After a particularly hot and humid May this year, many Sri Lankans would have eagerly anticipated the south-western monsoon to ease their discomfort. Each year, what Sri Lankans don’t expect however, seems to be the ensuing outbreak of the deadly dengue virus. 2019 doesn’t seem to be any different for a country grappling with yet another outbreak of the disease, with most residents in disease hotspots unaware of the illness.
Consultant Epidemiologist of the National Focal Point, Dr. Hasitha Tissera, said that the number of dengue cases reported for the year 2019 is at a staggering 26,629, while 35 fatalities have been reported this year. 5,413 cases have been reported during the month of June alone. Asked if the data points to an increase in the number of dengue cases being reported, Dr. Tissera said there’s a definite increase in the number of dengue cases reported this year.
Karapitya Teaching Hospital,
Colombo National Hospital,
National Institute of Infectious Diseases,
Lady Ridgeway Hospital for Children and the Colombo
South Teaching Hospital
Coping with high numbers of patients
Persons suffering from a fever should consult a medical professional, if fever persists for a second day, Dr. Tissera said. Pregnant mothers and young children however are advised to seek medical treatment on the first day of fever, in order to avoid complications.
“Once diagnosed with fever, doctors would identify if there is a need for the patient to be hospitalised. In the meantime, fever patients should avoid taking un-prescribed medication to counter the fever and especially avoid painkillers. The indiscriminate use of medication isn’t advised. If you suspect fever, you must take medication only under the guidance of a doctor. Painkillers, other than paracetamol, cause internal bleeding and act similar to blood thinners,” he said.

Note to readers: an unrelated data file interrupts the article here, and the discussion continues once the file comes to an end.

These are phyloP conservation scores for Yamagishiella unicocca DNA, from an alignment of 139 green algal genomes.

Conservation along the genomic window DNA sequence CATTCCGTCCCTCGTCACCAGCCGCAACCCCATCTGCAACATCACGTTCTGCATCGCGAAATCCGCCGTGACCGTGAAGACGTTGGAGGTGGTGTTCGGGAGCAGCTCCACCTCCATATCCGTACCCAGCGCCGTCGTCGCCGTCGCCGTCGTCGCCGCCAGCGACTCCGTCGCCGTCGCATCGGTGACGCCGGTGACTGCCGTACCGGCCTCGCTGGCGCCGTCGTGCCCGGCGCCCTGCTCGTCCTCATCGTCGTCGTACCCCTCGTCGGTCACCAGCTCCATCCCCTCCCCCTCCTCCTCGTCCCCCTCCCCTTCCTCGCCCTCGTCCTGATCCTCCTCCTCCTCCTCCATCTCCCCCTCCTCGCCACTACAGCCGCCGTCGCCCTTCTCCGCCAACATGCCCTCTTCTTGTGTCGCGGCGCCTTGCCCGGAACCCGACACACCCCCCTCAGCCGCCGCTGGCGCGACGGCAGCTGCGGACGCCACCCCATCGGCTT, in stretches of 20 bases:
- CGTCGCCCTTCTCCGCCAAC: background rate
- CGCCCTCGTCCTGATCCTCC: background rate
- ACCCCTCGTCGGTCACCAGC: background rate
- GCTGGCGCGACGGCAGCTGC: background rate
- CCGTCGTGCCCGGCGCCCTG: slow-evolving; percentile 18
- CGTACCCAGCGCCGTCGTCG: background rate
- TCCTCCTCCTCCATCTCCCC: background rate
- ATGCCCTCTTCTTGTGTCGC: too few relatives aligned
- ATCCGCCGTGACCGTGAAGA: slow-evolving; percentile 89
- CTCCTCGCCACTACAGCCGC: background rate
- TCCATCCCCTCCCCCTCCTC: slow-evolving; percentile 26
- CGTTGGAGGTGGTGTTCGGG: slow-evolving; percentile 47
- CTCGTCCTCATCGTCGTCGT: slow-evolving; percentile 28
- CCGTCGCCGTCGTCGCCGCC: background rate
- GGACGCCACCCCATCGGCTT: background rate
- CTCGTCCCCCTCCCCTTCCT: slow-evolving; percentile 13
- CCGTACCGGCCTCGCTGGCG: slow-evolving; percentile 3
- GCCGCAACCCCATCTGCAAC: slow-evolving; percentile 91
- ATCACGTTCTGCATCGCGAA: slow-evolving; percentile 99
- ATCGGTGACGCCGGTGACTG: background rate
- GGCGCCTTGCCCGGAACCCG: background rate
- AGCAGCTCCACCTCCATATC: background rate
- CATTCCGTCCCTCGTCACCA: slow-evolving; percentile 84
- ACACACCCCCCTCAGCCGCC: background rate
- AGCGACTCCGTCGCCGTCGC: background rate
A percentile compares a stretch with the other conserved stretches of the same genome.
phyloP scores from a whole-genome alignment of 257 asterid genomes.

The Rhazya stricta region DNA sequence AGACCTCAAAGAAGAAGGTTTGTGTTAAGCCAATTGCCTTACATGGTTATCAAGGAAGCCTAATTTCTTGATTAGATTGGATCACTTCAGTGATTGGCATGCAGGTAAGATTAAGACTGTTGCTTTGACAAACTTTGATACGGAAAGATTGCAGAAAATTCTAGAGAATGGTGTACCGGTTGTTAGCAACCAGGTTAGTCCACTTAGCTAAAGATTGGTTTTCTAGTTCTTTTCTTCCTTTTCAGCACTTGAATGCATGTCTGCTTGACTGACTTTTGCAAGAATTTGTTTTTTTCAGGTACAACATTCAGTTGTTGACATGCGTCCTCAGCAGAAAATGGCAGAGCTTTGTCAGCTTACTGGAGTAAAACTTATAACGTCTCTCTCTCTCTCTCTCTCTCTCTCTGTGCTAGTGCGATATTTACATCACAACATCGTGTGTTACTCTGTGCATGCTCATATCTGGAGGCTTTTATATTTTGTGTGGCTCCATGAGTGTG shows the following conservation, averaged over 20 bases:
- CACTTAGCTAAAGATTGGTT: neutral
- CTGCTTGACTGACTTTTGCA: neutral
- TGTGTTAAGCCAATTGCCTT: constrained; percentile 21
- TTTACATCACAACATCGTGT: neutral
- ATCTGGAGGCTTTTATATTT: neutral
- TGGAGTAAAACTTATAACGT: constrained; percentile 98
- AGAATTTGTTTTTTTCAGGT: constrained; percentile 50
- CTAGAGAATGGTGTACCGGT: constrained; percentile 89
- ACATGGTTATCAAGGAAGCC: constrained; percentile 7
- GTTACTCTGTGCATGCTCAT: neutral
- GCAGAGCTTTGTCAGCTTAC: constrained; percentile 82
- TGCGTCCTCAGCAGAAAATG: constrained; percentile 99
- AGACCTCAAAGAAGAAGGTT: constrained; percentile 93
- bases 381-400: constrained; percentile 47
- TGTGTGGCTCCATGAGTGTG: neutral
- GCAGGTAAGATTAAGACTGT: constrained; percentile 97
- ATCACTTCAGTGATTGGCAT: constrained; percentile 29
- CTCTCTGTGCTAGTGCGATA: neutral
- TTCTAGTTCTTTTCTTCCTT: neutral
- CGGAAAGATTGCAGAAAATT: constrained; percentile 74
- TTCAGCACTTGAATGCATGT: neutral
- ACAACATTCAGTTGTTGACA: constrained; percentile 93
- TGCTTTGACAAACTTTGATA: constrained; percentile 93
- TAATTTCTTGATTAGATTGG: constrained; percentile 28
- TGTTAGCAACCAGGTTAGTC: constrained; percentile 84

Epidemiologist indicates rise in dengue cases, Dengue control unit downplays the severity
Dr. Tissera stressed that being diagnosed with dengue fever is no cause for alarm as it is a treatable condition. However he noted that such a patient’s health should be monitored constantly and therefore should seek treatment at the nearest hospital. Vomiting, severe abdominal pain, feeling faintish are particular warning signs which doctors would be vigilant of, Dr. Tissera said. “If a child or a person appears confused and if his or her consciousness appears to be deteriorating, such persons should be presented for treatment immediately.
Meanwhile if you are suffering from some form of bleeding or exaggerated menstrual bleeding, such persons should seek immediate medical advice, as they are also warning signs which we look for,” he said. “Under normal circumstances, a person should pass urine every four to five hours. However if the urine passage reduces, that is also a cause for concern,” he warned.
According to Dr. Tissera four high risk districts including Colombo, Gampaha, Galle, and Ratnapura have been identified by the Epidemiology unit. With figures pointing towards a sharp rise in the number of dengue cases in the country, several unsuspected areas such as Kalutara, Kandy, Matara and Jaffna have also fallen victim to the disease. According to experts, with the onset of the monsoon, the risk of dengue exists across the country and transmission through mosquitoes occurs all year-round. Viruses are tiny agents that can infect a variety of living organisms. The dengue virus, similar to other viruses, has a microscopic structure that can only replicate inside a host organism. The dengue virus is transmitted to humans via the bite of an infected mosquito. Only a few mosquito species are vectors or vehicles which carry and transmit the disease to its host organism. Historical data suggest that dengue transmission in Sri Lanka has two peak seasons; October to December and May to July.